The Shang Han Lun has been a primary treatment theory and practice source for nearly two millenia. Its author, Zhang Zhong Jing, has been named the “Chinese Hippocrates” to highlight the depth and breadth of his contribution to traditional Chinese drug therapy. This edition features the Chinese text, Pinyin transliteration, and an English translation of the entire Song Dynasty text, the content and textual order most used in Asia. Just as in Chinese language editions, it is fully supplemented with notes and commentaries. The notes describe the clinical symptoms Zhang Zhong Jing associated with the Chinese terms. For example, modern interpretations of a “moderate” pulse often refer to the speed of its beats. The same term, when used in the Shang Han Lun, refers to a pulse that is loose, soft, and harmonious. Such notes provide practitioners with the clinical observations necessary to properly apply the information.
The commentaries further enhance the text’s clinical utility by explaining the theoretical and practical foundations behind the lines of text. Because entire bodies of theory and practice can be associated with the terms and expressions used in cannonical works like the Shang Han Lun, commentaries have become a standard means of knowledge acquisition for Asian students.
The commentaries in this edition serve exactly the same purpose, greatly enhancing its utility. The introductory matter explains the background of the text, the conceptual structure of its contents, and the problems of exegesis. The appendices are designed to assist those studying Chinese and the glossary and the full Pinyin-English index make this an easily accessed reference.

In a broad sense, cold disease refers to all exogenous diseases. In ancient times, it was believed that there were three major causes responsible for various diseases, namely external causes (such as pathogenic wind, cold, summer-heat, dampness, dryness and fire), internal causes (such as improper diet, physical exhaustion and emotional changes) and non-internal and non-external causes (such as wound due to fighting and bite by insects and animals). Nan Jing (Canon on Eighty-One Difficult Issues) says that there are five kinds of cold diseases, namely Zhongfeng 中风 (wind stroke), Shang han 伤寒 (cold attack), Shi wen 湿温(dampness warmth), Re bing 热病 (febrile disease) and Wen bing 温病 (warm disease).
Shang Han Za Bing Lun (Treatise on Cold Diseases and Miscellaneous Diseases) was compiled by Zhang Zhongjing (about 150-219) in the late Eastern Han Dynasty. This book deals with two kinds of diseases. In dealing with exogenous disease (cold disease), it differentiates the duration and nature of the disease according to three yang and three yin (tai yang, yang ming, shao yang, tai yin, shao yin and jue yin). It has developed specific therapeutic principle and prescriptions for each type of disease. Take tai yang disease with symptoms of fever, aversion to cold and headache for example. If there is no sweating, it can be treated by The Prescription of Mahuang Tang; if there is sweating, it should be treated by The Prescription of Guizhi Tang. In some cases both prescriptions can be used together. If the patient is weak, Ren shen can be added. If the disease is exogenous, but there is no fever, the pulse is weak and the patient is sleepy, it is shao yin disease, it can only be treated by Ren shen and Fu zi to rescue from collapse by restoring yang.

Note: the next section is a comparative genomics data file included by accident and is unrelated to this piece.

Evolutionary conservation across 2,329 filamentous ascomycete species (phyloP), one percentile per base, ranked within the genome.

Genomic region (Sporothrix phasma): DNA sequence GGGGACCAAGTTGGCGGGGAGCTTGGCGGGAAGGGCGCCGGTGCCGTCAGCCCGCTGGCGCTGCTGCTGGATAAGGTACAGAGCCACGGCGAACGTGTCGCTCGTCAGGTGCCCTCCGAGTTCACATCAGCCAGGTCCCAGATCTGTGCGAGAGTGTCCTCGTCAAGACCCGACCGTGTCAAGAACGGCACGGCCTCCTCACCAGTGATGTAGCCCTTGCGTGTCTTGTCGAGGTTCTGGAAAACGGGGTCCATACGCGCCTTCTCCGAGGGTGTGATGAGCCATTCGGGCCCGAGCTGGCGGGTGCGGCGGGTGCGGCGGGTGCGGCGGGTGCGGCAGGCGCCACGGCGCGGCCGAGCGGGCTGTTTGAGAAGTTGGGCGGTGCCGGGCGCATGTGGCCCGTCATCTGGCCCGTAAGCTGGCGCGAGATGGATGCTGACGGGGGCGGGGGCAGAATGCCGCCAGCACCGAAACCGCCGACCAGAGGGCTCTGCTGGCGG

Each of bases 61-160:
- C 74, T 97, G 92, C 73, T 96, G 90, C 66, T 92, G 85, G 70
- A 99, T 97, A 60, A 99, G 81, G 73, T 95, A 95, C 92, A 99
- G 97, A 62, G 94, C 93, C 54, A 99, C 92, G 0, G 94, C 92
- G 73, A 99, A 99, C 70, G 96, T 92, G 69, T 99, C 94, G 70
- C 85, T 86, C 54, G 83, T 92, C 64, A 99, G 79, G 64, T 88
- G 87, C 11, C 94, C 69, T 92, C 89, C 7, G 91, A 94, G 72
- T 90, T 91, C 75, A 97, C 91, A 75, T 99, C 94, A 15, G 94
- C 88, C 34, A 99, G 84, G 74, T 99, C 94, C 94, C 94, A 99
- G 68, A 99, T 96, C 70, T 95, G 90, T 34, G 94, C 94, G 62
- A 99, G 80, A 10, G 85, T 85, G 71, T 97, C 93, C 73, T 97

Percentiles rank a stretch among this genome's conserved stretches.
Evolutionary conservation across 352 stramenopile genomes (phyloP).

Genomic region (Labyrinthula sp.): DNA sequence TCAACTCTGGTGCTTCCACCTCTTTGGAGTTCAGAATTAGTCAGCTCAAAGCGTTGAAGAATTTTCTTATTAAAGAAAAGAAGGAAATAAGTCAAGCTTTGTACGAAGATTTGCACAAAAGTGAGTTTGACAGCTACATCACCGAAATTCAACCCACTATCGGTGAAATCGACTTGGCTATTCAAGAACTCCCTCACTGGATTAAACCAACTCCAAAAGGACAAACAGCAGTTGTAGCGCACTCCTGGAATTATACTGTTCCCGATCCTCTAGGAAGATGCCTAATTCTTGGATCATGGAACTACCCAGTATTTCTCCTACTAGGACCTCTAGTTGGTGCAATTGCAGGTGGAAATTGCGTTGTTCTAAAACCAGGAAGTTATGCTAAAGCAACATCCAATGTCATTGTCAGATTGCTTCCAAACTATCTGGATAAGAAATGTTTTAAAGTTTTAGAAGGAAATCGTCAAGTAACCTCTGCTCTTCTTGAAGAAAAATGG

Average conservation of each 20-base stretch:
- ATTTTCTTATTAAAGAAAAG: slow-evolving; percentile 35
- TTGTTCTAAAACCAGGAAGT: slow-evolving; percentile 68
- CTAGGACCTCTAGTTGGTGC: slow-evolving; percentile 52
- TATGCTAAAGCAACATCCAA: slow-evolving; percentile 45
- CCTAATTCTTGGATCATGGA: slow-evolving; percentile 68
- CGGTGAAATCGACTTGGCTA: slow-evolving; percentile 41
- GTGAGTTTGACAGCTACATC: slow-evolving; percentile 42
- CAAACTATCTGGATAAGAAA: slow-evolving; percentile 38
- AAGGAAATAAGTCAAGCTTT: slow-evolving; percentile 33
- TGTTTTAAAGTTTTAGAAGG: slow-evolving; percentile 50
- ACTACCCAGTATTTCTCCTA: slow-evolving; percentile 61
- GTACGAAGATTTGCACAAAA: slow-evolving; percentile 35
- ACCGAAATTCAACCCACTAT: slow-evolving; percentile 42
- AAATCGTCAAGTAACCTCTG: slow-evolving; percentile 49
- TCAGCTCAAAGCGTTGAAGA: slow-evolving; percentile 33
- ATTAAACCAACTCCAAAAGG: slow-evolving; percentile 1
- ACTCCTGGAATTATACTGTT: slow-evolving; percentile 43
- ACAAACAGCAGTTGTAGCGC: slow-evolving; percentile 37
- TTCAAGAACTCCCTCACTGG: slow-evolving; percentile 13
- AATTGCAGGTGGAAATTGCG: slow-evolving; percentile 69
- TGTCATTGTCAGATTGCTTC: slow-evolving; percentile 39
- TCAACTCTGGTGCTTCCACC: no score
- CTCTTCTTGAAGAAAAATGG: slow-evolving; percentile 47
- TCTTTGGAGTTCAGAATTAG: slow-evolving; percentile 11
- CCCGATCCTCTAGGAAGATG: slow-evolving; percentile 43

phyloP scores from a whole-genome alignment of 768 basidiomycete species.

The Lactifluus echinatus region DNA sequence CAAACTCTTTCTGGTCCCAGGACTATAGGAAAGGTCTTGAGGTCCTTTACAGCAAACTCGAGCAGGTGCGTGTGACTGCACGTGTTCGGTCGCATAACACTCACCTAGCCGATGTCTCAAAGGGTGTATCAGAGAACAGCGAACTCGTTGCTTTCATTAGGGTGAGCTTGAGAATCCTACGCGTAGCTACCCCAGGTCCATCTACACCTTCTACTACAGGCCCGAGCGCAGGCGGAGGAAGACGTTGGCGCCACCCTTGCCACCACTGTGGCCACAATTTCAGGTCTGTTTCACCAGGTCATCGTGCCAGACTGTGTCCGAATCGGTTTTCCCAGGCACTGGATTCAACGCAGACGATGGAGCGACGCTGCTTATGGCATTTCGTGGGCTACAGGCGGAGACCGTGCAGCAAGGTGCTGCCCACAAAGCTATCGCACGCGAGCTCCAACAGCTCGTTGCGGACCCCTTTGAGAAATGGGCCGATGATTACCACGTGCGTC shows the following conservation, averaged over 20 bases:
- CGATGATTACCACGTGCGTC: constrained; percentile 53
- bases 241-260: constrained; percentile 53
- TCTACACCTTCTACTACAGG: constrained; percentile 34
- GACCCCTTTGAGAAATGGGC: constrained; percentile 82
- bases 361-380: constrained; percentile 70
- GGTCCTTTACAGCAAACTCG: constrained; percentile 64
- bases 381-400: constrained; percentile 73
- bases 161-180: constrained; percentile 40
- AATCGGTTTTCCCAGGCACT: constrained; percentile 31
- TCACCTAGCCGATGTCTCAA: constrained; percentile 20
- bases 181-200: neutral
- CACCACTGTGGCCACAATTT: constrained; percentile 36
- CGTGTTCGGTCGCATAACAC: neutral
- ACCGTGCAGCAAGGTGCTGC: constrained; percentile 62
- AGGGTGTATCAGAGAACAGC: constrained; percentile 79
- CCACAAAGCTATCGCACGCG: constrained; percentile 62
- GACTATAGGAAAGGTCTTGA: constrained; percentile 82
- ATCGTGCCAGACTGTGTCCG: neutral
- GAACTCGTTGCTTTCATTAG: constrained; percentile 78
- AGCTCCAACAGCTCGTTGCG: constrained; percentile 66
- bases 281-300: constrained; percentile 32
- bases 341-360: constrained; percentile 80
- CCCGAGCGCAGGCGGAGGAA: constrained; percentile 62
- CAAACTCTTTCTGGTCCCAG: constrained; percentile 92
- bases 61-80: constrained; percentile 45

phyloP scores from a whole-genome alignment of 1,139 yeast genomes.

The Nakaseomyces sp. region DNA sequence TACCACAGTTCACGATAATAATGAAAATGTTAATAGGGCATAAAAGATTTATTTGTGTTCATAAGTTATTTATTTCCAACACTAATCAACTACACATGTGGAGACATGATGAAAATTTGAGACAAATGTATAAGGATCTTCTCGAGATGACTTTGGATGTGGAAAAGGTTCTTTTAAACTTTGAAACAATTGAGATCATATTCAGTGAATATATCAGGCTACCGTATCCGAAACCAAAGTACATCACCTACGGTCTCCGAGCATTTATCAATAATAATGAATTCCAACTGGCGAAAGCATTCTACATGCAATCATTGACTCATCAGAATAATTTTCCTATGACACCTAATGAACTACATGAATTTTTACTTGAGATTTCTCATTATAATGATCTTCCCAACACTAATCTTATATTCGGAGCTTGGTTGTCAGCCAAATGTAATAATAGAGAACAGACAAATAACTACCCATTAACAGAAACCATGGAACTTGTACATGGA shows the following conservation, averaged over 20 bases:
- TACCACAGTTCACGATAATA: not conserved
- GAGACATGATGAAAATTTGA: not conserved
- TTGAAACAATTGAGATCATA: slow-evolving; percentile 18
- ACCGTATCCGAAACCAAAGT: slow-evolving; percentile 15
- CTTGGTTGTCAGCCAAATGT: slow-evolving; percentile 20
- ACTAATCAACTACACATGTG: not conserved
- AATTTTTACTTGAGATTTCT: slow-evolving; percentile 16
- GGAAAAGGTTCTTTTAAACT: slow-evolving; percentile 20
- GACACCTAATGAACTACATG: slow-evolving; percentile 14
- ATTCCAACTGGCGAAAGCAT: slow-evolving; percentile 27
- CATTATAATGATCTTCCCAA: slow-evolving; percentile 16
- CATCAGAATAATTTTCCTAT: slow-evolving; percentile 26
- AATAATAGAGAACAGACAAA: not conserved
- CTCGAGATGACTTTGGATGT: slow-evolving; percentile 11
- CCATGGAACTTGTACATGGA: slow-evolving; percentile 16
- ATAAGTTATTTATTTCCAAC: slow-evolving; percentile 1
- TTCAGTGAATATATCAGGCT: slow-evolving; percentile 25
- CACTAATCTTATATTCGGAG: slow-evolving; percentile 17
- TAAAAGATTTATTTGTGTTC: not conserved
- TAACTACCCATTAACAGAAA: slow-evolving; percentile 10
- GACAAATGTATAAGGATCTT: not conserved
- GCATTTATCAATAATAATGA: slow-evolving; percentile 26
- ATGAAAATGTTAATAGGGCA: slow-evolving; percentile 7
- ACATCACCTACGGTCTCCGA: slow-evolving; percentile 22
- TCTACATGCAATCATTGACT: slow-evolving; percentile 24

Shang Han Za Bing Lun (Treatise on Cold Diseases and Miscellaneous Diseases) was lost in history due to war. The part about cold disease was collected by Wang Shuhe, an imperial doctor in the Western Jin Dynasty, and known as Shang Han Lun (Treatise on Cold Diseases). Since it covers the theory, therapeutic principles and prescriptions for the treatment of exogenous diseases, it was and is still of great importance in medicine. The part about miscellaneous diseases in the original book was later on compiled into another book known as Jin Kui Yao Lue (Synopsis of Golden Cabinet).

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Ignorant men raise questions that wise men answered a 1000 years ago.

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Ignorant men raise questions that wise men answered a 1000 years ago.

Working from home meant we could vary snack and coffee breaks, change our desks or view, goof off, drink on the job, even spend the day in pajamas, and often meet to gossip or share ideas. On the other hand, we bossed ourselves around, set impossible goals, and demanded longer hours than office jobs usually entail. It was the ultimate “flextime,” in that it depended on how flexible we felt each day, given deadlines, distractions, and workaholic crescendos.

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Ignorant men raise questions that wise men answered a 1000 years ago.

Working from home meant we could vary snack and coffee breaks, change our desks or view, goof off, drink on the job, even spend the day in pajamas, and often meet to gossip or share ideas. On the other hand, we bossed ourselves around, set impossible goals, and demanded longer hours than office jobs usually entail. It was the ultimate “flextime,” in that it depended on how flexible we felt each day, given deadlines, distractions, and workaholic crescendos.